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Yemeni-American died in CIA strike U.S. suspects link to N.Y. terror cell
By John J. Lumpkin Associated Press Nov. 9, 2002
WASHINGTON - A Yemeni-American killed in a CIA airstrike in Yemen has links to members of the al-Qaida cell in suburban Buffalo, N.Y., that was raided by U.S. authorities in September, a federal official said Friday.
The man, identified by Yemeni officials as Ahmed Hijazi, is a U.S. citizen, U.S. and Yemeni officials said on condition of anonymity.
The killing of a U.S. citizen, even a possible terrorist killed collaterally, threatens to draw the CIA into murky waters. The agency is conducting a massive, largely hidden effort to catch and kill al-Qaida members as a part of the war on terrorism.
On Sunday, a CIA Predator drone aircraft near Marib, Yemen, fired a missile at a car carrying Qaed Salim Sinan al-Harethi, al-Qaida's chief operative in Yemen.
Hijazi and four non-Americans, all described as al-Qaida operatives, were traveling with him.
The strike on Harethi was conducted under a wide-ranging directive by President Bush allowing the CIA to pursue al-Qaida operatives worldwide. The agency has declined to comment on the strike.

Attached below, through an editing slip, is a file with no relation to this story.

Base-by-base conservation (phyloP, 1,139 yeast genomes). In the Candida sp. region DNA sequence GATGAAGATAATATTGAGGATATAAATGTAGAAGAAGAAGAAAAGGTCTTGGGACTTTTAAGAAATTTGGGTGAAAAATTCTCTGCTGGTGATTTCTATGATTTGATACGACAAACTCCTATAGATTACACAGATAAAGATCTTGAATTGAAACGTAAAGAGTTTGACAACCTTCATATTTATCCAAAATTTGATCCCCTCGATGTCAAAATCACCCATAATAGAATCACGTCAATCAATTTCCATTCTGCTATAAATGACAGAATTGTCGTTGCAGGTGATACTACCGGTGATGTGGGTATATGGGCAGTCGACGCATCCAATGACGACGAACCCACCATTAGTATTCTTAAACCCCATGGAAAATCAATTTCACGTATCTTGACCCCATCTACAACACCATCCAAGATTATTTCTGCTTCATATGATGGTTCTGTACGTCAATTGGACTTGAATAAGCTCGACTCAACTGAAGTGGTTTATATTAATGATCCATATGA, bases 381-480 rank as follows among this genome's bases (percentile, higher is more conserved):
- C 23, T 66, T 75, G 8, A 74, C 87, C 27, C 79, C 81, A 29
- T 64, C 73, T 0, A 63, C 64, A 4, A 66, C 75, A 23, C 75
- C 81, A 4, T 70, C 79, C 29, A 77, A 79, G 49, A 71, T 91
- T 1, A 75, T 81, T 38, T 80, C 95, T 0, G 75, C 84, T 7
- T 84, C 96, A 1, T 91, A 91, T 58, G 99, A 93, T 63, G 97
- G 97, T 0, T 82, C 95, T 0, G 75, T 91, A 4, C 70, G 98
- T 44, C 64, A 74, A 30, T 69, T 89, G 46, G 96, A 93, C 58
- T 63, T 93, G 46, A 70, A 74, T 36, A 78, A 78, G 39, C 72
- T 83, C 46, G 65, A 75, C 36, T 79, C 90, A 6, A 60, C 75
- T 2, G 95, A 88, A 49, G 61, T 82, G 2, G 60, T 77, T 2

The attack has drawn criticism from human rights circles. On Friday, Amnesty International sent letters to U.S. and Yemeni officials seeking information on the attacks. An Amnesty International spokesman in Washington said Thursday that the U.S. attack violates international treaties prohibiting summary executions done without the due process of law.
Bush administration officials have said it was a legitimate wartime operation against a known enemy.
Hijazi's precise links to the Buffalo cell were not made clear. Yemeni officials said Hijazi was a pseudonym and his real name was not known.
Two suspected in the Buffalo cell, leader Kamal Derwish and Jaber Elbaneh, were at large in Yemen, according to U.S. officials. Officials would not rule out whether Hijazi was one of these two.
Six more suspects involving the cell, all Americans of Yemeni descent, were arrested days after the Sept. 11 anniversary. Five were taken in raids in Lackawanna, N.Y.; a sixth was captured in Bahrain and brought to the United States.
Last month, the six pleaded innocent to charges that they trained at an al-Qaida camp in Afghanistan.